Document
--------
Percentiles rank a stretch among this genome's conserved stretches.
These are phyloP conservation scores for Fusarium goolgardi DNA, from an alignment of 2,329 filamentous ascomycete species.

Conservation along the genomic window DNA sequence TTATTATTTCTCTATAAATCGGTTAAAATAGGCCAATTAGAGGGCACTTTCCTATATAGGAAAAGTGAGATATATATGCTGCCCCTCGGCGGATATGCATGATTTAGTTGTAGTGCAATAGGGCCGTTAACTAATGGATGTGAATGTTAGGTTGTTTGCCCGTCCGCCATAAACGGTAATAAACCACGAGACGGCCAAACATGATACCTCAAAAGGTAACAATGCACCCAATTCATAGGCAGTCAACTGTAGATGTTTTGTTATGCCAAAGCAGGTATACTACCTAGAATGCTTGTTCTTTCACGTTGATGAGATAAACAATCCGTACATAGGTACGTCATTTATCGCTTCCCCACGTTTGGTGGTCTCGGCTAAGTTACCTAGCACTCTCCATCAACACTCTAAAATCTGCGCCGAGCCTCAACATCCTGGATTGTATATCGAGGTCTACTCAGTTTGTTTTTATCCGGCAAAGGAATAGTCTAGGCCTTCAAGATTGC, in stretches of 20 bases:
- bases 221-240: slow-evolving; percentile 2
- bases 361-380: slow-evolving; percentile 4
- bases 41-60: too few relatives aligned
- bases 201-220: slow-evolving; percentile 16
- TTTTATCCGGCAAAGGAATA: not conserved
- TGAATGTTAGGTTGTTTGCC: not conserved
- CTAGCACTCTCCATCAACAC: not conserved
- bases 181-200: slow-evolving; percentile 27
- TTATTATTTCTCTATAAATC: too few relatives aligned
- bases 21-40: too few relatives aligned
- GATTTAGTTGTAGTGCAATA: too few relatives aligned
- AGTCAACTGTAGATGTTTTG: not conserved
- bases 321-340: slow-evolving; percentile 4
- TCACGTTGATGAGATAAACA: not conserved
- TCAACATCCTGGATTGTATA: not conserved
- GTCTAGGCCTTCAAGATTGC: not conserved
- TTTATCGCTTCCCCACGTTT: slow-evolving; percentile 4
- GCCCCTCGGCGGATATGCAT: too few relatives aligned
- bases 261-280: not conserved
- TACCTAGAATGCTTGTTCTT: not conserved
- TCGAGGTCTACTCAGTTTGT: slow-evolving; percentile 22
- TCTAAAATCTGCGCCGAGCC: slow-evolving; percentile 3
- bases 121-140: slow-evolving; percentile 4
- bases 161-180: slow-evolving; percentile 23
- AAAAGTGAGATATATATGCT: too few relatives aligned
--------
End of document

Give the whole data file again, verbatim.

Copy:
Percentiles rank a stretch among this genome's conserved stretches.
These are phyloP conservation scores for Fusarium goolgardi DNA, from an alignment of 2,329 filamentous ascomycete species.

Conservation along the genomic window DNA sequence TTATTATTTCTCTATAAATCGGTTAAAATAGGCCAATTAGAGGGCACTTTCCTATATAGGAAAAGTGAGATATATATGCTGCCCCTCGGCGGATATGCATGATTTAGTTGTAGTGCAATAGGGCCGTTAACTAATGGATGTGAATGTTAGGTTGTTTGCCCGTCCGCCATAAACGGTAATAAACCACGAGACGGCCAAACATGATACCTCAAAAGGTAACAATGCACCCAATTCATAGGCAGTCAACTGTAGATGTTTTGTTATGCCAAAGCAGGTATACTACCTAGAATGCTTGTTCTTTCACGTTGATGAGATAAACAATCCGTACATAGGTACGTCATTTATCGCTTCCCCACGTTTGGTGGTCTCGGCTAAGTTACCTAGCACTCTCCATCAACACTCTAAAATCTGCGCCGAGCCTCAACATCCTGGATTGTATATCGAGGTCTACTCAGTTTGTTTTTATCCGGCAAAGGAATAGTCTAGGCCTTCAAGATTGC, in stretches of 20 bases:
- bases 221-240: slow-evolving; percentile 2
- bases 361-380: slow-evolving; percentile 4
- bases 41-60: too few relatives aligned
- bases 201-220: slow-evolving; percentile 16
- TTTTATCCGGCAAAGGAATA: not conserved
- TGAATGTTAGGTTGTTTGCC: not conserved
- CTAGCACTCTCCATCAACAC: not conserved
- bases 181-200: slow-evolving; percentile 27
- TTATTATTTCTCTATAAATC: too few relatives aligned
- bases 21-40: too few relatives aligned
- GATTTAGTTGTAGTGCAATA: too few relatives aligned
- AGTCAACTGTAGATGTTTTG: not conserved
- bases 321-340: slow-evolving; percentile 4
- TCACGTTGATGAGATAAACA: not conserved
- TCAACATCCTGGATTGTATA: not conserved
- GTCTAGGCCTTCAAGATTGC: not conserved
- TTTATCGCTTCCCCACGTTT: slow-evolving; percentile 4
- GCCCCTCGGCGGATATGCAT: too few relatives aligned
- bases 261-280: not conserved
- TACCTAGAATGCTTGTTCTT: not conserved
- TCGAGGTCTACTCAGTTTGT: slow-evolving; percentile 22
- TCTAAAATCTGCGCCGAGCC: slow-evolving; percentile 3
- bases 121-140: slow-evolving; percentile 4
- bases 161-180: slow-evolving; percentile 23
- AAAAGTGAGATATATATGCT: too few relatives aligned